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How Farm Bureaus Got Ahead of Harmful Local Policies

Wisconsin Farm Bureau

Automated alerts from Curate give local leaders advance warning of ordinances that threaten farmers.

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Local farm bureaus need advance notice of proposed policy changes at the city and county government level in order to advocate for farmers and block harmful legislation.

But manually unearthing and keeping track of issues across 71 counties is too much work for the statewide local affairs director, and the local farm bureau members have no time to proactively seek out information.


Wisconsin Farm Bureau purchased local government monitoring software from Curate to automatically monitor city and county government discussions and provide alerts on key topics to gain advance notice of proposals that threaten farmers.


Local government affairs chairs in the Farm Bureau’s nine districts are now able to quickly and easily monitor discussions across their multi-county district.

Using the system, they have already caught and been able to proactively address multiple issues that posed a significant financial risk to farmers within the first year of using it.

This early warning allows the county Farm Bureaus to advocate for farmers and stop or delay harmful local policies.

Lack of Visibility in Local Government Meant Harmful Ordinances Became Law

Minor changes to county or municipal ordinances related to water quality, land conservation, transportation, and other issues can disrupt farmers’ operations and even put them out of business.

Before using Curate, the nine Farm Bureau Districts of the Wisconsin Farm Bureau had no awareness of discussions that were happening within their local governments and often missed the opportunity to engage local officials before harmful ordinances became law.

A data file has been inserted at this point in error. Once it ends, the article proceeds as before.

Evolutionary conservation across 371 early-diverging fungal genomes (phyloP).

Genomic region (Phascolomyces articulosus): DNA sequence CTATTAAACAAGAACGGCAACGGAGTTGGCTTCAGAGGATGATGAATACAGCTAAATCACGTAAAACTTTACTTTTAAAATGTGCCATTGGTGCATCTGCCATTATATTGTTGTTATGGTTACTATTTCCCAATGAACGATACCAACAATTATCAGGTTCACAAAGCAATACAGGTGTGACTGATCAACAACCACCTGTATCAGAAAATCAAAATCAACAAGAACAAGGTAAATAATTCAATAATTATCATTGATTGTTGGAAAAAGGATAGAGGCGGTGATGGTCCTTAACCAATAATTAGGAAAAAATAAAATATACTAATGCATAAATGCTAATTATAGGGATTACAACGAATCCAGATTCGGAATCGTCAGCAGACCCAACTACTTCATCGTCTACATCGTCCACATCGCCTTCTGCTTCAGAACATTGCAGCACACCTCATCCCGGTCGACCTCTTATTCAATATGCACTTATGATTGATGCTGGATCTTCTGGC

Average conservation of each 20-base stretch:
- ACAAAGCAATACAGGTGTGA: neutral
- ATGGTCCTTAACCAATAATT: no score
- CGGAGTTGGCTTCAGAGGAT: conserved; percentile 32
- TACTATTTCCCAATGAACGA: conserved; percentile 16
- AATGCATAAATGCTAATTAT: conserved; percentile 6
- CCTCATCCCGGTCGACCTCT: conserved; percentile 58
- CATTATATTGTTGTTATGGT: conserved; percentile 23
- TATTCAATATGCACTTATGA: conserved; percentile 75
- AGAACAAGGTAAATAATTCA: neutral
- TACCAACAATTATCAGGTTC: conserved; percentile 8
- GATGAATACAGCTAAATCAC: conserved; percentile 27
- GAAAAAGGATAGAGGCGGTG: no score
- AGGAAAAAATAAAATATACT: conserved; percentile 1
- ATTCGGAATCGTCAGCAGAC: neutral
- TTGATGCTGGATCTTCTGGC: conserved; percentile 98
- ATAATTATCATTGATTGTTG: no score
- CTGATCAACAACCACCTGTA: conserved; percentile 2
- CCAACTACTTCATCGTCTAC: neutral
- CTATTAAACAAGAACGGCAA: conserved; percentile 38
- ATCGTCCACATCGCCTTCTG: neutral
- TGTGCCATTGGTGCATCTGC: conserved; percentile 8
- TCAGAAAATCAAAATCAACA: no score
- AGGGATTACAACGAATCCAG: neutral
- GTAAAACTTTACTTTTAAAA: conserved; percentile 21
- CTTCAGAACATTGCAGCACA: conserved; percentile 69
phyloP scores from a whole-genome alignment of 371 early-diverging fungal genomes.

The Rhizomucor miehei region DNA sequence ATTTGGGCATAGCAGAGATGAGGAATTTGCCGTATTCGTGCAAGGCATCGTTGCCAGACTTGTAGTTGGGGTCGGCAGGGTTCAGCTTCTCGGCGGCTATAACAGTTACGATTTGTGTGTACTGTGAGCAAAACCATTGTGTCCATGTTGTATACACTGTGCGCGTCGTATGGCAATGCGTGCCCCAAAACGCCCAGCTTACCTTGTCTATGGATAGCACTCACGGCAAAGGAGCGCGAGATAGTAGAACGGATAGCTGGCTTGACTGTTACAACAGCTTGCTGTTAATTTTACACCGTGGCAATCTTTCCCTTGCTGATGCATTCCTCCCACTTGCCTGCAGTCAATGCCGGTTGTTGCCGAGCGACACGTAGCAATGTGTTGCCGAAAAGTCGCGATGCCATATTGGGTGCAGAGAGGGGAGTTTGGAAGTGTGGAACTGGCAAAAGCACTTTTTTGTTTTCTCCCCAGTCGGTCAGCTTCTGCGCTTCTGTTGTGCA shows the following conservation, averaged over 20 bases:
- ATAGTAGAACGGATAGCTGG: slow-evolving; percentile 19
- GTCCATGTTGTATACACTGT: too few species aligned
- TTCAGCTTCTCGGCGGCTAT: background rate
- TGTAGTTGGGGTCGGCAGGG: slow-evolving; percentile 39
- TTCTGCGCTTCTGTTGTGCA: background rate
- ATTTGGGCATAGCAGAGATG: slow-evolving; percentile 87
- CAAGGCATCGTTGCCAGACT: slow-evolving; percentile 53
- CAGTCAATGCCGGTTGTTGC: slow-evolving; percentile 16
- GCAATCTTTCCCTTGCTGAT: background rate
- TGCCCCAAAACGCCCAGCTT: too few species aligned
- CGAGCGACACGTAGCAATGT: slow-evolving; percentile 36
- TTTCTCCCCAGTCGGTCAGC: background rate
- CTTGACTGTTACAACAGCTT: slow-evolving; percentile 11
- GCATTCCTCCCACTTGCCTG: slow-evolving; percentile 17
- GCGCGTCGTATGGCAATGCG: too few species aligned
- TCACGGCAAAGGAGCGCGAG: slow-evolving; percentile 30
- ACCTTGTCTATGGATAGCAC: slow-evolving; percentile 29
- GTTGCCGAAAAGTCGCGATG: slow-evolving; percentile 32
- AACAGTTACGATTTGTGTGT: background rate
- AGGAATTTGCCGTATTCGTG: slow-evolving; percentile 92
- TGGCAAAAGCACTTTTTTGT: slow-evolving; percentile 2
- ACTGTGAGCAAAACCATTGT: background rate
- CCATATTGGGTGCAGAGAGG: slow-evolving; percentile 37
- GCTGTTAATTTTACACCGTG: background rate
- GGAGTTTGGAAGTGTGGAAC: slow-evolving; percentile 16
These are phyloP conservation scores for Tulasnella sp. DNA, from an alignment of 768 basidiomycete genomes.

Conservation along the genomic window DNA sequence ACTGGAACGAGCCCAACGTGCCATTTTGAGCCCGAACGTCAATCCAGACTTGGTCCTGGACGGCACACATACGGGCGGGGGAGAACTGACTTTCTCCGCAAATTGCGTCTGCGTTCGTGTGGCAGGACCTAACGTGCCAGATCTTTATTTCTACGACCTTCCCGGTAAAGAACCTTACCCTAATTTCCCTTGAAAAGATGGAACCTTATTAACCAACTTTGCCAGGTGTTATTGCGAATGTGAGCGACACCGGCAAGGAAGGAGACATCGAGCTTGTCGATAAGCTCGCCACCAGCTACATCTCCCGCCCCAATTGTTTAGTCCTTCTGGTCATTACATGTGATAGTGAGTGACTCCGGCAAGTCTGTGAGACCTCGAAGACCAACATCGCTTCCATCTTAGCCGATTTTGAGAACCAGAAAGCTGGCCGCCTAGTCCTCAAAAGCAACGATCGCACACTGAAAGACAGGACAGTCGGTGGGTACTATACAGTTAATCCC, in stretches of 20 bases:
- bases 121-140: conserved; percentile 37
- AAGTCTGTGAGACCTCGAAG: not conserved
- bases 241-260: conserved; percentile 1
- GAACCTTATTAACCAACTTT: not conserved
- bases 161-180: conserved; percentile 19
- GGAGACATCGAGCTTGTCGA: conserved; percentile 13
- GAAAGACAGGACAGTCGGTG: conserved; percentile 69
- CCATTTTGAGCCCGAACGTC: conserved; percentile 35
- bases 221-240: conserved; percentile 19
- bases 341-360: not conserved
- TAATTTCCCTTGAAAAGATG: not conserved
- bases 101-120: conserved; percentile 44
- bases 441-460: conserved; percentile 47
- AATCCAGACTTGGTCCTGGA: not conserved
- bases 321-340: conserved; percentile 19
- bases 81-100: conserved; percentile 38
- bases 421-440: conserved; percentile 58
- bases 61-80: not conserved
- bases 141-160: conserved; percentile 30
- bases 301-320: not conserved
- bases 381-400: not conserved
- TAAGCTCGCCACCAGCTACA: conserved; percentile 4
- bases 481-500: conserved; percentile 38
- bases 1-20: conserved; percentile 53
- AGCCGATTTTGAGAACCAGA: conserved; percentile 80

Tracking Local Issues “On a Wing and a Prayer”

The Wisconsin Farm Bureau’s job is to advocate for farms across the state at local, state, and federal government levels, but prior to discovering local government monitoring software from Curate, the organization had little visibility into the discussions that were happening within local governments.

“Prior to Curate, tracking local issues was basically a wing and a prayer,” says Steve Boe, director of local affairs, Wisconsin Farm Bureau. “The reality of me searching through 71 county websites and trying to locate specific documents and agendas is just not practicable.”

The organization relied exclusively on word of mouth to learn about what was happening at the local level. More often than not, the farm bureaus never got word of harmful ordinances until after they had passed.

To effectively advocate for farms, the Farm Bureau needs to learn about discussions before they reach a vote. If they find an issue in time, they can meet with officials to share the ways the proposals could negatively impact local farmers and ideally stop harmful legislation or at least reach a compromise.

“The reality of me searching through 71 county websites and trying to locate specific documents and agendas is just not practicable." - Steve Boe, director of local affairs, Wisconsin Farm Bureau

Wisconsin Farm Bureau Gets Ahead of Policy Change